In response to the questions from the blog this week, I am answering questions on the etiquette of meal swapping.
Jessica says: I’m anxious to hear about what to do if you can’t stomach someone else’s food Maybe you could give those to someone in need…a new mom or new neighbor or something? They’re still being put to good use, and it’s something you would have (or should have!) done anyways.
And Jillian in Canada says: My question is: What do you do with a casserole that turns out great, but your family doesn’t love. I would be happy to give it to another family, but it seems rude! What are your thoughts?
Wendy G says: Looking forward to the next post…I’m wondering what to do with the meal swapping idea if you don’t like the meals that are being made from one or more of your friends! Could get touchy…
There seems to be great concern re: what to do if someone else’s food, well… isn’t something that your family would enjoy.
This happened when we did our exchange. Here were a couple of solutions that worked to keep things running smoothly:
- Pick your people carefully. If your best friend at church is, let’s gently say, high maintenance, you may want to save the friendship and skip the meal swap.
You need to swap with people who can roll with it. You can make the occasional adjustment to a recipe (leave out the mushrooms for one family, etc.) But if one family wants to only eat organic, another is vegan, and another is trying to keep their grocery bill at below $3 a meal, it is not going to work. BUT, if you can find other families who are willing to have open discussions, it can work wonderfully. We had a waiting list of people who wanted to join.
- Share the recipes ahead of time. If you choose the recipes that you want to do, then send them out by e-mail, you will have a chance to ask for accommodations (see the mushrooms above), or, if it gets a thumbs down from more than half of the group, it would be best to choose another recipe. It is a bit easier to say no to a recipe before someone has gone to all the trouble to make it. Remember, this is not the time to bring out your exotic recipes of citrus-infused venison. Make some family basics that everyone would enjoy and you will be successful in the swap.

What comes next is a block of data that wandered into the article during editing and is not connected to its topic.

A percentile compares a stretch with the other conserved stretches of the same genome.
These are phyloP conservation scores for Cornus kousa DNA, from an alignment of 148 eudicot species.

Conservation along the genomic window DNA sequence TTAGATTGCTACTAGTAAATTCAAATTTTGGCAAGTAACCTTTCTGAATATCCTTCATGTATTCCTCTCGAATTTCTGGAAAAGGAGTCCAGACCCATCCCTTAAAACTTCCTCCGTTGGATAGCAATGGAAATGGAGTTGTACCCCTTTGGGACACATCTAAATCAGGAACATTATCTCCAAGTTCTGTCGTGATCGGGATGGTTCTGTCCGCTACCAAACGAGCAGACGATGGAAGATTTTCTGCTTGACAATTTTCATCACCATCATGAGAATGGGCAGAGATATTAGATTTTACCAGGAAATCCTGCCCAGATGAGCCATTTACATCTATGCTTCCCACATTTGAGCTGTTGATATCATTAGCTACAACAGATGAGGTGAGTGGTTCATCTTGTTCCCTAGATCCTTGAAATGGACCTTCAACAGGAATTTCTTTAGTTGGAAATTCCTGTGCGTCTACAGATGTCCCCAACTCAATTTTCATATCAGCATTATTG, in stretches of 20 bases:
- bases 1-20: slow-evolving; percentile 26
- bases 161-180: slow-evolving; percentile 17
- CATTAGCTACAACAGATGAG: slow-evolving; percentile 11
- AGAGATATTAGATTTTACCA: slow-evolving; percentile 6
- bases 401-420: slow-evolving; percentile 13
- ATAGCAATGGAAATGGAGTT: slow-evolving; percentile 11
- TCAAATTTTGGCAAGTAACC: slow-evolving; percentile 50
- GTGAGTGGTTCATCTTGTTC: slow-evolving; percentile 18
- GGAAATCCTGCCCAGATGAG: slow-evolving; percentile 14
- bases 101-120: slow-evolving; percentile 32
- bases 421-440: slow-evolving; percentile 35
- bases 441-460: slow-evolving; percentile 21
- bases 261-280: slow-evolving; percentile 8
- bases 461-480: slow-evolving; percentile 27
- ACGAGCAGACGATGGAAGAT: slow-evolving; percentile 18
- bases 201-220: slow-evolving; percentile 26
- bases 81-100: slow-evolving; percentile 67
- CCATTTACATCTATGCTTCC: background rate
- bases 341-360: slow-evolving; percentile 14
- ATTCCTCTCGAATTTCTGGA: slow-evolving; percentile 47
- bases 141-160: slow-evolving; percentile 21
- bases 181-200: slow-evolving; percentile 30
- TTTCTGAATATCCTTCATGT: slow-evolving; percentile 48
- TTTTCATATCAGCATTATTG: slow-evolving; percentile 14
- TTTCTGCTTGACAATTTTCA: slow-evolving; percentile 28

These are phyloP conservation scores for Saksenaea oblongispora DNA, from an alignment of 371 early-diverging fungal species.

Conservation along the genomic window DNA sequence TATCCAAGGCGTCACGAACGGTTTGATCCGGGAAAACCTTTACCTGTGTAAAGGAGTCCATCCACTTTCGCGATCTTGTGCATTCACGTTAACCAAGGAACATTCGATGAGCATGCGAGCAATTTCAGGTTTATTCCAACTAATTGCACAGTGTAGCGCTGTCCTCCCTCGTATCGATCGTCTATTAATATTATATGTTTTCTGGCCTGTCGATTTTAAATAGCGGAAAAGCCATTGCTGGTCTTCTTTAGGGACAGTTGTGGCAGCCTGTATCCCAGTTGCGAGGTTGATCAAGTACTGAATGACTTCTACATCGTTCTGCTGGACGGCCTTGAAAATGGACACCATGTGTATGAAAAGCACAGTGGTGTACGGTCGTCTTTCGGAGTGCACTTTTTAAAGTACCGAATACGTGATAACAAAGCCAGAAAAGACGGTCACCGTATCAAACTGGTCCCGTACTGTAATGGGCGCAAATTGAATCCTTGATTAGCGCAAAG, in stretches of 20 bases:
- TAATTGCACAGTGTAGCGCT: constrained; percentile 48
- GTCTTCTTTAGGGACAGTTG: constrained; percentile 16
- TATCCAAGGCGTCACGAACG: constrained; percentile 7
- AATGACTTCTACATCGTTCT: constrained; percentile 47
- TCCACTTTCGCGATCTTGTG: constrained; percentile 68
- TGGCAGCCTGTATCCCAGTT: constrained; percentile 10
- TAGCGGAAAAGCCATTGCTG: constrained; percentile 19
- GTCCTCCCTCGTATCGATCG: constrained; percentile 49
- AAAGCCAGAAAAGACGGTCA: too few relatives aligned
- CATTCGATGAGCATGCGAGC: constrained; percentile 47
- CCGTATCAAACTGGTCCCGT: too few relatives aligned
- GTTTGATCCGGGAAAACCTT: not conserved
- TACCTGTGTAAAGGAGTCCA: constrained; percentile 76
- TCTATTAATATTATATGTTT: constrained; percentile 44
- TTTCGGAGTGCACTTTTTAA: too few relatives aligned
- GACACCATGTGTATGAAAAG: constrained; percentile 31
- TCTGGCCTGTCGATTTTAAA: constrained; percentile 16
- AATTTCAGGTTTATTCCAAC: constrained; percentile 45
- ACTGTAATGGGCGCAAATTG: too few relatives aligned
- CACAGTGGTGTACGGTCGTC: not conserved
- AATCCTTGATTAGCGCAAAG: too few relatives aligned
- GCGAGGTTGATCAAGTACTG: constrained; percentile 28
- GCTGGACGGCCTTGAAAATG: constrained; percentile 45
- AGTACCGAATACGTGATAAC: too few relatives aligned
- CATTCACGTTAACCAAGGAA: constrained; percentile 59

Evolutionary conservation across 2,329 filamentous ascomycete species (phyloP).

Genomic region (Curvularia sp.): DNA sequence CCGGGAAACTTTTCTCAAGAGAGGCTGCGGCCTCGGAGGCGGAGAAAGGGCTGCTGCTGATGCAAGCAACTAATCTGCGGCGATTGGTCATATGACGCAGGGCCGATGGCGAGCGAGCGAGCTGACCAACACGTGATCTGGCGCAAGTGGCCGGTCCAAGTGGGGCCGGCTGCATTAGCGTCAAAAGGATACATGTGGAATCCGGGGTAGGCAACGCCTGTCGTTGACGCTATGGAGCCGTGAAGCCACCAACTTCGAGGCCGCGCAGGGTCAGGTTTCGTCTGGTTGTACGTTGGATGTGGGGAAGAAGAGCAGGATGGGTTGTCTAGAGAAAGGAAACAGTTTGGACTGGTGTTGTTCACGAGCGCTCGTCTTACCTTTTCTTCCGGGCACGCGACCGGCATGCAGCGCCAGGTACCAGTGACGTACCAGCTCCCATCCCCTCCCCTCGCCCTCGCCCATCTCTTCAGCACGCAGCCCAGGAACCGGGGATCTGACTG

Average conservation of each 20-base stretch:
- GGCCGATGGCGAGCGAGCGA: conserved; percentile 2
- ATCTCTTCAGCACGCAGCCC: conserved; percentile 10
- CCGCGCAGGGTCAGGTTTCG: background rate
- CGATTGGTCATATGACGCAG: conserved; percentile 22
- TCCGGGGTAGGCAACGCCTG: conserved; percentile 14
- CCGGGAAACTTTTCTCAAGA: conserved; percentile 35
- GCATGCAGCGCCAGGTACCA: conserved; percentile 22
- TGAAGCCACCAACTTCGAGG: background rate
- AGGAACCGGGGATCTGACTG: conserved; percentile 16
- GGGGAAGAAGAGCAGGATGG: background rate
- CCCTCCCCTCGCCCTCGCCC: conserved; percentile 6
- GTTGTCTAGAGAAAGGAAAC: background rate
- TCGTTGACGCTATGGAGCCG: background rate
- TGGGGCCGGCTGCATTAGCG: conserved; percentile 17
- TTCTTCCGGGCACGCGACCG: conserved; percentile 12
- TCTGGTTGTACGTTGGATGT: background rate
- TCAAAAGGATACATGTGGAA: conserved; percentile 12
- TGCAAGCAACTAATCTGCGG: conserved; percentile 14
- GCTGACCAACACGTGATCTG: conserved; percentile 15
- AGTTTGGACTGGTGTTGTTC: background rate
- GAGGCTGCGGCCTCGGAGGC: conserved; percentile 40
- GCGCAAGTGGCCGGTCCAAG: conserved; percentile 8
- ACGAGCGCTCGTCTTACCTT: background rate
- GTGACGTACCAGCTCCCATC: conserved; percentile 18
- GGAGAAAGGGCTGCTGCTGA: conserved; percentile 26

- You swap – and you hate what your friend made. One of the things we did was before we did the next swap, we would send out the list and give a thumbs up to the recipes that we wanted to repeat. (So, if you don’t get at least three thumbs up from a group of five other people, then it would be wise not to repeat it.)
- Do a trial, and then reevaluate. When you organize a meal swap, agree to try it out for two swap trial, and then decide if you a) want to keep doing the swap b)make some changes to how you are doing things c) bow out without any hurt feelings. Remember –it is just food.
She and her husband Roger are the parents of four young adults in San Jose, CA. When she’s not dating her husband or hanging out with her puggle Jake, Kathi is speaking at retreats, conferences and women’s events across the US.
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